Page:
A Greek official warned the country’s parliament that a pending bill to open up the Greek drug market to cheap generic drugs was the result of a conspiracy between Germany and Jewish groups.
During Wednesday’s debate, Dimitris Giannakopoulos, the president of the Hellenic Association of Pharmaceutical Companies, said 11,000 Greek jobs would be lost and blamed the measure on pressure from Jewish groups in order to benefit Israeli generic drug makers.
“Five years ago we said that Israeli companies are hiding behind all this. Whoever is familiar with the sector of medicines and has not yet understood that they are trying to favor the Israeli companies is either stupid or irrelevant, or manipulated,” said Giannakopoulos.
He called for a parliamentary investigation into the role of former Prime Minister Antonis Samaras, Greek-Israeli businessman Sabi Mionis, and David Harris, the director of the American Jewish Committee, in creating the bill.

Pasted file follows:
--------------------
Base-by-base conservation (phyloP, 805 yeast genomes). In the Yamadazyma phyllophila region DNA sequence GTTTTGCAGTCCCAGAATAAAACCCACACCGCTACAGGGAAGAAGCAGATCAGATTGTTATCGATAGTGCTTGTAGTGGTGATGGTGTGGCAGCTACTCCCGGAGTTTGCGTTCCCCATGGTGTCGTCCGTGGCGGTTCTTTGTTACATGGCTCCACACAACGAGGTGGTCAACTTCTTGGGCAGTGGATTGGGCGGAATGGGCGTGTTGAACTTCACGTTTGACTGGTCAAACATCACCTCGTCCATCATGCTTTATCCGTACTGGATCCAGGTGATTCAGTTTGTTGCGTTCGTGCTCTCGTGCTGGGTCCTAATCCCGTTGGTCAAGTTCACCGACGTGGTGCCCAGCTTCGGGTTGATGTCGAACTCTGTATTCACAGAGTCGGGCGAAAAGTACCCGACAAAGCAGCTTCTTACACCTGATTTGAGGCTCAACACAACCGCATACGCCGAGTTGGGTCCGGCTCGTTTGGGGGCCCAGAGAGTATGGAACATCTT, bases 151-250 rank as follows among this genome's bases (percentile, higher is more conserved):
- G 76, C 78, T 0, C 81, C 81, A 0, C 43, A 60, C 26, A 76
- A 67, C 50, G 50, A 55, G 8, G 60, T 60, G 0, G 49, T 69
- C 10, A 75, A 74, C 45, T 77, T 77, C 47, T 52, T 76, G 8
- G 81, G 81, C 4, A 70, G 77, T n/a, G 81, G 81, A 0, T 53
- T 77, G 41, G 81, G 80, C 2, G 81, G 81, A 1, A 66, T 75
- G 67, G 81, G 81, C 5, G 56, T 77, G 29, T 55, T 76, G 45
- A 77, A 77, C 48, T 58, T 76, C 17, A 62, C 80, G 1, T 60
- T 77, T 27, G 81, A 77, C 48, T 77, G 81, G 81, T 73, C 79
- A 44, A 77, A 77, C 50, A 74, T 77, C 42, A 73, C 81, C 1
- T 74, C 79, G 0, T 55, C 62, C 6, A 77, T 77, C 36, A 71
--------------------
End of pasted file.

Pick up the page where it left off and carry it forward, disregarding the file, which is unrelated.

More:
He said that the move was also at the behest of German Chancellor Angela Merkel, accusing her of “imposing a contract of death on Greece” and referencing the 2010 takeover of German generic drug maker Ratiopharm by Israeli pharmaceutical giant Teva.
His accusation was later echoed by Nikos Nikolopoulos, a lawmaker from the right-wing Independent Greek party, the junior member of the governing coalition.
The debate was part of a series of measures imposed on Greece as part of the European financial bailout, including opening up closed sectors such as the pharmaceutical market.
Lawmakers from the Independent Greek party have been involved recently in a series of anti-Semitic incidents.
A recent ADL poll found that anti-Semitic stereotypes are widespread in Greece and that the country had the highest percentage of anti-Semitic views in Europe.